domingo, 14 de julio de 2013

Underutilization of BRCA1/2 testing to guide breas... [Genet Med. 2011] - PubMed - NCBI

Underutilization of BRCA1/2 testing to guide breas... [Genet Med. 2011] - PubMed - NCBI

Genet Med. 2011 Apr;13(4):349-55. doi: 10.1097/GIM.0b013e3182091ba4.

Underutilization of BRCA1/2 testing to guide breast cancer treatment: black and Hispanic women particularly at risk.


Harvard/MGH Center for Genomics, Vulnerable Populations and Health Disparities, 50 Staniford Street, Boston, MA 02114, USA.



Women with early-onset (age ≤40 years) breast cancer are at high risk of carrying deleterious mutations in the BRCA1/2 genes; genetic assessment is thus recommended. Knowledge of BRCA1/2 mutation status is useful in guiding treatment decisions. To date, there has been no national study of BRCA1/2 testing among newly diagnosed women.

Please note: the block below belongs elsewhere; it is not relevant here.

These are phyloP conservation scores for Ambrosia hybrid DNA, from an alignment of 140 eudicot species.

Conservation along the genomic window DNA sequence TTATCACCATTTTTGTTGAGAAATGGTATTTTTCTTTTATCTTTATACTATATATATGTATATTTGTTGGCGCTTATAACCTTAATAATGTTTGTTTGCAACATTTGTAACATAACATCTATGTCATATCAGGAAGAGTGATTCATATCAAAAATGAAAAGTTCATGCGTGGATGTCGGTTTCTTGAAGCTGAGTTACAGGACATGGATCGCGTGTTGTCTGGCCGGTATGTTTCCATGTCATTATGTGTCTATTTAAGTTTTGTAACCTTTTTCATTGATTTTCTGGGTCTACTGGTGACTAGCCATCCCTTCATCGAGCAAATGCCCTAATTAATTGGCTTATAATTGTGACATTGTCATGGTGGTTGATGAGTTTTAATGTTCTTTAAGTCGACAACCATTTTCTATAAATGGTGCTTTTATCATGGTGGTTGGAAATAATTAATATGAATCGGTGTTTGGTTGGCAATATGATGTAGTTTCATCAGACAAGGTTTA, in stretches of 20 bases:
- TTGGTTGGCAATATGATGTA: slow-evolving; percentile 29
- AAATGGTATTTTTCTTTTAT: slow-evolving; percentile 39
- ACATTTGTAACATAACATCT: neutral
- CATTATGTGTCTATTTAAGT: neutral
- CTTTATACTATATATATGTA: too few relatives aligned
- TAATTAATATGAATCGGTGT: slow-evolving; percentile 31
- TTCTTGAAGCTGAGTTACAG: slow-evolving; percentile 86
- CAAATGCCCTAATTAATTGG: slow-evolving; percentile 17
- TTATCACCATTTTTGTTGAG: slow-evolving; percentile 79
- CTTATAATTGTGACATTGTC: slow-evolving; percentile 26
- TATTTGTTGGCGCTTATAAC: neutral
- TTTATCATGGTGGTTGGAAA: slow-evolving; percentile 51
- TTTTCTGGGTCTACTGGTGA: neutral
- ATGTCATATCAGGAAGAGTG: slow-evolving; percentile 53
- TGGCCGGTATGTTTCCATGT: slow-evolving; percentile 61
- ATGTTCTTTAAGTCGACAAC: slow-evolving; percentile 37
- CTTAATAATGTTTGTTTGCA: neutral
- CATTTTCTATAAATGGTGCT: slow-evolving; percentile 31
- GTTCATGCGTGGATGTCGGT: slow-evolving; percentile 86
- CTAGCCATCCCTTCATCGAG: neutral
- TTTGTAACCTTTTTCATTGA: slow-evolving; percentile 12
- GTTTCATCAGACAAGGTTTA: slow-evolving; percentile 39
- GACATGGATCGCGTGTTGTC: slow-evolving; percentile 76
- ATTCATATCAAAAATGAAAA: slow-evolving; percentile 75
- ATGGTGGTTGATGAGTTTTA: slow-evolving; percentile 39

We used administrative data (2004-2007) from a national sample of 14.4 million commercially insured patients to identify newly diagnosed, early-onset breast cancer cases among women aged 20-40 years (n = 1474). Cox models assessed BRCA1/2 testing, adjusting for covariates and differential lengths of follow-up.


Overall, 30% of women aged 40 years or younger received BRCA1/2 testing. In adjusted analyses, women of Jewish ethnicity were significantly more likely to be tested (hazard ratio = 2.83, 95% confidence interval: 1.52-5.28), whereas black women (hazard ratio = 0.34, 95% 0.18-0.64) and Hispanic women (hazard ratio = 0.52, 95% confidence interval: 0.33-0.81) were significantly less likely to be tested than non-Jewish white women. Those enrolled in a health maintenance organization (hazard ratio = 0.73, 95% confidence interval: 0.54-0.99) were significantly less likely to receive BRCA1/2 testing than those point of service insurance plans. Testing rates increased sharply for women diagnosed in 2007 compared with 2004.


In this national sample of patients with newly diagnosed breast cancer at high risk for BRCA1/2 mutations, genetic assessment was low, with marked racial differences in testing.

[PubMed - indexed for MEDLINE]
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